The crime spree of a teenager who has alternately terrorized a group of small islands in the Pacific Northwest and won an international fanbase as an anti-hero may eventually make it to the silver screen.
Bob Friel, an Orcas Island writer whose article on teen bandit Colton Harris-Moore was featured in Outside Magazine, told ABCNews.com that he's close to inking a book deal with Hyperion Books. He's alsoin talks with 20th Century Fox and Hollywood director David Gordon Green about a movie based on his book proposal, he said.
"This story kind of washed up in my lap so it's only natural I'd be interested in it," Friel said. "He has all of us feeling paranoid."
Gregg Brilliant, vice president of corporate communications for 20th Century Fox, confirmed that the studio has optioned the film rights and that Green is attached to the project, though nothing had been finalized.
Harris-Moore, 18, is suspected in dozens of burglaries of homes and businesses and the thefts of four planes, each of which he crashed. Police, aided by federal agents, closed in on him last month in San Juan County, but he evaded capture yet again, sneaking off into the woods he has become so adept at disappearing into.
Officials have told ABC's Seattle affiliate KOMO that his haul may total $1.5 million.
He's done most of his damage in Orcas and Camano islands, frustrating and exhausting the bare bones police force that have also had to contend with persistent questions about why they can't keep up with an 18-year-old kid.
"It's changed, and not in a good way, our life style," Friel said of Harris-Moore's capers. "The crime level is extremely low and then suddenly you've got kind of this boogeyman who moves around in the woods at night and breaks into people's houses."
Harris-Moore is suspected in the Feb. 11 break-in at Kyle Ater's Homegrown Market & Gourmet Delicatessen on Orcas Island where he allegedly left a drawing of bare feet in an apparent homage to his nickname the "Barefoot Bandit."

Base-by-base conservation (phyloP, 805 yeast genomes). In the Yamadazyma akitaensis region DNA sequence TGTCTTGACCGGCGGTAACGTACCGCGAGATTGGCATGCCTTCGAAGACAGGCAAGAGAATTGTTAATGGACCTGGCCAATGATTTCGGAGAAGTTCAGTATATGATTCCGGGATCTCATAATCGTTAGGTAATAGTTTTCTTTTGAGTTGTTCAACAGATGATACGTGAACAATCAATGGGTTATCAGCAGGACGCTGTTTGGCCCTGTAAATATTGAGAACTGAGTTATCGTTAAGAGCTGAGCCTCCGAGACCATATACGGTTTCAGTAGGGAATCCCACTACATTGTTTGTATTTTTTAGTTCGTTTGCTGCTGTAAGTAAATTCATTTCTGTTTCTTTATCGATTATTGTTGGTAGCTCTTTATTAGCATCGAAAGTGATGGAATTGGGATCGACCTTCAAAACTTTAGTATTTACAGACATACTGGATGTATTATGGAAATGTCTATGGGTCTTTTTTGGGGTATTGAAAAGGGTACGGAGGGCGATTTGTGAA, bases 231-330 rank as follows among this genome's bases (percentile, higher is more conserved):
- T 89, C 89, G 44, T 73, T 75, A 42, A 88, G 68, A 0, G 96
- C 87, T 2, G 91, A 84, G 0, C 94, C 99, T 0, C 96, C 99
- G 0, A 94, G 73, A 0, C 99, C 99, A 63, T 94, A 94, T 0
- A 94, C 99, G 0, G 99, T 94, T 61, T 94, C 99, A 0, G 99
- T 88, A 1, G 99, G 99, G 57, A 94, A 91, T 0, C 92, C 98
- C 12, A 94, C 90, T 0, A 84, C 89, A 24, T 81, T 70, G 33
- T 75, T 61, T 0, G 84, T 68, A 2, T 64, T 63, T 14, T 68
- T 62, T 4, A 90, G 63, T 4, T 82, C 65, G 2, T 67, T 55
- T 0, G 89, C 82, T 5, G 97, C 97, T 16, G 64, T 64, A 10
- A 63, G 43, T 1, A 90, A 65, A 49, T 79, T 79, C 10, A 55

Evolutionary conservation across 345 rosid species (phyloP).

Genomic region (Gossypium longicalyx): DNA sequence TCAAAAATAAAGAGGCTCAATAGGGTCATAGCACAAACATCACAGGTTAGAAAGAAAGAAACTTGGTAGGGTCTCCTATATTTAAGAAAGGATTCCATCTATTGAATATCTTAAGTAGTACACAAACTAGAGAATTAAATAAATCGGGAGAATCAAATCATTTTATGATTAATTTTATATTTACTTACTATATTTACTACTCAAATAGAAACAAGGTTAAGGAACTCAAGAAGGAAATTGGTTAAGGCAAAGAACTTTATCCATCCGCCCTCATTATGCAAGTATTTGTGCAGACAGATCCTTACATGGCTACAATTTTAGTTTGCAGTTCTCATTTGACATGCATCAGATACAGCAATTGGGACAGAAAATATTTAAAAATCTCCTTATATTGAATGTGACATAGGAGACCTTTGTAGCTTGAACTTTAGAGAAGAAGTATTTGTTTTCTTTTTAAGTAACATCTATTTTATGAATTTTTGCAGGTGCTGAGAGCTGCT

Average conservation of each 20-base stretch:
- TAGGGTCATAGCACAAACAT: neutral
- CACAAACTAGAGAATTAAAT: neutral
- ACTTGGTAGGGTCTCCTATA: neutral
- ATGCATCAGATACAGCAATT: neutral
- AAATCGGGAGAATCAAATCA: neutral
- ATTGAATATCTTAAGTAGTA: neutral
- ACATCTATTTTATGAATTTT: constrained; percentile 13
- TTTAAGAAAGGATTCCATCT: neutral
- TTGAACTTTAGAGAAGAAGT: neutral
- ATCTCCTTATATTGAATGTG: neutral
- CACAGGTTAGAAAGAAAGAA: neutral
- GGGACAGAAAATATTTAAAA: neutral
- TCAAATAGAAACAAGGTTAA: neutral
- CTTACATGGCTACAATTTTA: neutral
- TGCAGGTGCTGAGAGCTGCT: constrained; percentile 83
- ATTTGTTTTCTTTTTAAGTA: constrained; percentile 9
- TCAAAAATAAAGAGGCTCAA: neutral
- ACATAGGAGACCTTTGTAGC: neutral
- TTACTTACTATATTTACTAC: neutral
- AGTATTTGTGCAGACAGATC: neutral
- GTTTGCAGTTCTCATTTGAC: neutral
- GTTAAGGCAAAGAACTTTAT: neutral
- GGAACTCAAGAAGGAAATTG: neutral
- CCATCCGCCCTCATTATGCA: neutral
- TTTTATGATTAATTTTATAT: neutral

Ater is wary of a Hollywood movie about the kid who says caused a $6,500 loss at his store, including the destruction of his security system. Ater said that when the intruder was unable to remove the hard drive from the security system, he simply put the monitor in the sink and drowned it.
"I think news is one thing and Hollywood glamour is another thing," Ater said. "If they're trying to glamorize him, it's wrong."
Despite the alleged victims' objection to glamorizing Harris-Moore, Friel has been contacted by eight movie producers and numerous publishers for the rights to the teenager's story. He expects to sign a contract for a book due out in the fall of 2011, though "the story doesn't have an ending."
Since police can't get their hands on the elusive Harris-Moore, it is unlikely he will see any money from the Hollywood deals.
He compared Harris-Moore's escapades to those of famed bank robber John Dillinger who earned the ire of police but a cult-like following from everyday Americans during the Depression.
But Friel is quick to note that Harris-Moore isn't robbing banks, he's robbing hard-working Americans.
He hopes his book will clear up a lot of the fantasy brewing about the young man who grew up with his single mother in a beat-up single-wide trailer on Camano Island.
"One of the worst misconceptions is he's only hurting rich people," he said. "These are small business owners."